Book Image

The Music Producer's Creative Guide to Ableton Live 11

By : Anna Lakatos
Book Image

The Music Producer's Creative Guide to Ableton Live 11

By: Anna Lakatos

Overview of this book

The Music Producer's Guide to Ableton Live will help you sharpen your production skills and gain a deeper understanding of the Live workflow. If you are a music maker working with other digital audios workstations (DAWs) or experienced in Ableton Live, perhaps earlier versions, you’ll be able to put your newfound knowledge to use right away with this book. You’ll start with some basic features and workflows that are more suitable for producers from another DAW looking to transfer their skills to Ableton Live 11.2. As you explore the Live concept, you’ll learn to create expressive music using Groove and MIDI effects and demystify Live 11’s new workflow improvements, such as Note Chance and Velocity Randomization. The book then introduces the Scale Mode, MIDI Transform tools, and other key features that can make composition and coming up with melodic elements easier than ever before. It will also guide you in implementing Live 11's new and updated effects into your current workflow. By the end of this Ableton Live book, you’ll be able to implement advanced production and workflow techniques and amplify live performance capabilities with what the Live 11 workflow has to offer.
Table of Contents (23 chapters)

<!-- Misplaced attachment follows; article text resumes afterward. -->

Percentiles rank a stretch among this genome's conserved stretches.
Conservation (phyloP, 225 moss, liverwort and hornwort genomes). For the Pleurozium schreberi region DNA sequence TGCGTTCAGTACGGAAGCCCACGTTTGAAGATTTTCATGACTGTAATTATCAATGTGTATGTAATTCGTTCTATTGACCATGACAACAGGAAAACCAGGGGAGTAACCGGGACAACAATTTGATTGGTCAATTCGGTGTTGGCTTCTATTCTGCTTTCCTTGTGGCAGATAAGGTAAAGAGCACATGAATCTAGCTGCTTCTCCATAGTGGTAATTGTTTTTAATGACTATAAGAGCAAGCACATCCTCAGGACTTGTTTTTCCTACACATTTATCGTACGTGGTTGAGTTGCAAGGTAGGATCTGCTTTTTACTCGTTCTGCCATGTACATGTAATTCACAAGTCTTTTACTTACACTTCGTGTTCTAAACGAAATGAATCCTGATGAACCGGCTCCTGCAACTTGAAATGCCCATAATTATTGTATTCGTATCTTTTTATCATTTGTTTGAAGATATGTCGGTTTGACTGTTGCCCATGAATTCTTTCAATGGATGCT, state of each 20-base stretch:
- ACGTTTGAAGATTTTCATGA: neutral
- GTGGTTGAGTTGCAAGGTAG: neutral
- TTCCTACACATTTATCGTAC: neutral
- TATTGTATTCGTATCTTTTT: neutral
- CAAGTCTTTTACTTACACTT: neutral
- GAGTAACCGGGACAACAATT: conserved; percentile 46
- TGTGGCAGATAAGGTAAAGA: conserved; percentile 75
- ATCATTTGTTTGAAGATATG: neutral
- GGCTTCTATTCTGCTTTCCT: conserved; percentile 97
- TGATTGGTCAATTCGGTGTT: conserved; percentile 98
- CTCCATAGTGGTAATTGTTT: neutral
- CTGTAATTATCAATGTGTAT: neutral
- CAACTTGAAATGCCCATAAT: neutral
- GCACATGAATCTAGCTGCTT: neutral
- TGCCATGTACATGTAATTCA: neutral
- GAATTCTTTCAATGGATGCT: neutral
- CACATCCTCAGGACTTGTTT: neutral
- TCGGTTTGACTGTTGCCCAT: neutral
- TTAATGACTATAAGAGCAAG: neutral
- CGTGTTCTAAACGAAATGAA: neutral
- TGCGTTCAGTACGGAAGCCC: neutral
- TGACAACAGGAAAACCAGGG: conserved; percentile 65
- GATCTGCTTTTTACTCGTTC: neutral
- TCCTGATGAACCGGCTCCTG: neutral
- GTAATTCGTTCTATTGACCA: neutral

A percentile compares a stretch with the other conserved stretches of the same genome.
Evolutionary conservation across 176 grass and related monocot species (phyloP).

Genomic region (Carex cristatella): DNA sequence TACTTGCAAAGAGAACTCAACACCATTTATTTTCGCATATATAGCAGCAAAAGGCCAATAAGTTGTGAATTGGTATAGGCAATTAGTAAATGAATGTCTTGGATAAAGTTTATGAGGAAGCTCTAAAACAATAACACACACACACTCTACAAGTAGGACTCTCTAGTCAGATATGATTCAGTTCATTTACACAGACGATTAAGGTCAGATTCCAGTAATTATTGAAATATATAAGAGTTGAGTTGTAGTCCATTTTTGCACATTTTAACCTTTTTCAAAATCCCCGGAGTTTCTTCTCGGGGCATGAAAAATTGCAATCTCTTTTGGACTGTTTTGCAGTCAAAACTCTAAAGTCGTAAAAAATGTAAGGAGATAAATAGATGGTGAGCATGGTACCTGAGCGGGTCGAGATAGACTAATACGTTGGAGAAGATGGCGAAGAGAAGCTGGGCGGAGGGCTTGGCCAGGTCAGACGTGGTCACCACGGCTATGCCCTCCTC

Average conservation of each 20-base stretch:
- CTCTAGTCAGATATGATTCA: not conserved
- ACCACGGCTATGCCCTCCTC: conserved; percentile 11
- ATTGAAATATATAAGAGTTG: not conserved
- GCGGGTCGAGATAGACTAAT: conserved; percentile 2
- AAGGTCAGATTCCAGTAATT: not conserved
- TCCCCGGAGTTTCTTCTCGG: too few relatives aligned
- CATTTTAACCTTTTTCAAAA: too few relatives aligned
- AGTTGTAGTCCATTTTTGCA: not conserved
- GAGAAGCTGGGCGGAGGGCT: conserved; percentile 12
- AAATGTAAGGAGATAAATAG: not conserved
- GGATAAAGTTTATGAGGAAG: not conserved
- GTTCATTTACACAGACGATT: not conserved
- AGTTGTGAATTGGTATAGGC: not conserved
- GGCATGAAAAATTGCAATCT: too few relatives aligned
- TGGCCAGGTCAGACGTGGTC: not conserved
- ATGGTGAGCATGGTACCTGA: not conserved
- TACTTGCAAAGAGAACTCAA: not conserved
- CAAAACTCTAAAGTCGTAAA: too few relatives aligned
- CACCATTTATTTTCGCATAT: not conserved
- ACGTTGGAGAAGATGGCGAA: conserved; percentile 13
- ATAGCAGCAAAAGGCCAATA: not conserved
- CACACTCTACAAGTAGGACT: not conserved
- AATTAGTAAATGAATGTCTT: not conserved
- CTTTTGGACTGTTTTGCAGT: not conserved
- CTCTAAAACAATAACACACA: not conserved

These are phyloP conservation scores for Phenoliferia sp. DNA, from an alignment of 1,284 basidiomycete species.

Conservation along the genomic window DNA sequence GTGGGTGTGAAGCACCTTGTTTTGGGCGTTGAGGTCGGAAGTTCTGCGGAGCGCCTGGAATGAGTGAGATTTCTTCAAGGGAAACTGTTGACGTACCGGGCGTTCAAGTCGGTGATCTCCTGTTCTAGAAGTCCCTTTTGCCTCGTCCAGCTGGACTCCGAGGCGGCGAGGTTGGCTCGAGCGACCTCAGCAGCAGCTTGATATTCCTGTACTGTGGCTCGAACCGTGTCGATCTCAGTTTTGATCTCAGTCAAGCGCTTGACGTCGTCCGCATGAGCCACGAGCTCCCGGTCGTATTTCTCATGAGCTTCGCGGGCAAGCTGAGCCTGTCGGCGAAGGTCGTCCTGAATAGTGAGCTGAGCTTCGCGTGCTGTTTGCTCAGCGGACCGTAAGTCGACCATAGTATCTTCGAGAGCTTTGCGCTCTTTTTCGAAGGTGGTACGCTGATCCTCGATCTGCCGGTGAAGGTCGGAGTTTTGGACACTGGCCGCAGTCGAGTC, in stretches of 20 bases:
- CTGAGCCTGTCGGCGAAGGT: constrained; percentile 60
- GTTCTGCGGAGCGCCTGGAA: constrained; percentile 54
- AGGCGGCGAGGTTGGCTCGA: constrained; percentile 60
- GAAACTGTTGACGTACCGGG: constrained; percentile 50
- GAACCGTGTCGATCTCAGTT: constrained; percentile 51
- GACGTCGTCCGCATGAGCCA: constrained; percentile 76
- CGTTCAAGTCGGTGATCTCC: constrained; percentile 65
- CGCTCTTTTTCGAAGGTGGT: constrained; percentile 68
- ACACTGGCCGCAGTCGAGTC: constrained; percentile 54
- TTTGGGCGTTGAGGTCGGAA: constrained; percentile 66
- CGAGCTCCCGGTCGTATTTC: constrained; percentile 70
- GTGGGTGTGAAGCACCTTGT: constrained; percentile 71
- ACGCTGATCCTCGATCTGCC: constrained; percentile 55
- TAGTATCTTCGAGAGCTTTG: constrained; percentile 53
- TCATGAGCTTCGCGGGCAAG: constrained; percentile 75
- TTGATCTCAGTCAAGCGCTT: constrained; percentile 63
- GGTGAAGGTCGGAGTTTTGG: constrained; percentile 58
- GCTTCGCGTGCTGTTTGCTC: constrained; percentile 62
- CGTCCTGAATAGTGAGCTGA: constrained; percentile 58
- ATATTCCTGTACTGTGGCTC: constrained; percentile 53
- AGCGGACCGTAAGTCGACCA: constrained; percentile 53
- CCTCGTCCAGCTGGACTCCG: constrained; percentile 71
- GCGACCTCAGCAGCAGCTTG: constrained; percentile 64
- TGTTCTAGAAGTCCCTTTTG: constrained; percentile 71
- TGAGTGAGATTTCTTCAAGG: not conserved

Part 1: The Live Concept and Workflow
Part 2: Creative Music Production Techniques with Ableton Live 11
Part 3: Deep Dive into Ableton Live

Interesting Mixing Techniques in Live 11

Mixing down your track is an important part of the creative process. This is the stage where you blend all the tracks of your project by balancing levels, panning, frequencies, and dynamics, as well as applying creative processing to sounds to create the desired sound characteristics and a sense of depth in your song. In this process, you bring out the best of your sounds and create a cohesive balance between them. Mixing is usually done by a mixing engineer, but it is not unusual in the modern age for the producer to mix their own songs down, so it is definitely a good skill to master to be self-sufficient. Sometimes, with certain genres (specifically in electronic music), some parts of mixing start while the track is still being produced as part of the sound design process, or it is necessary to make elements of a track sound genre appropriate within the production process.

Mixing is a huge topic, and there are many books written about...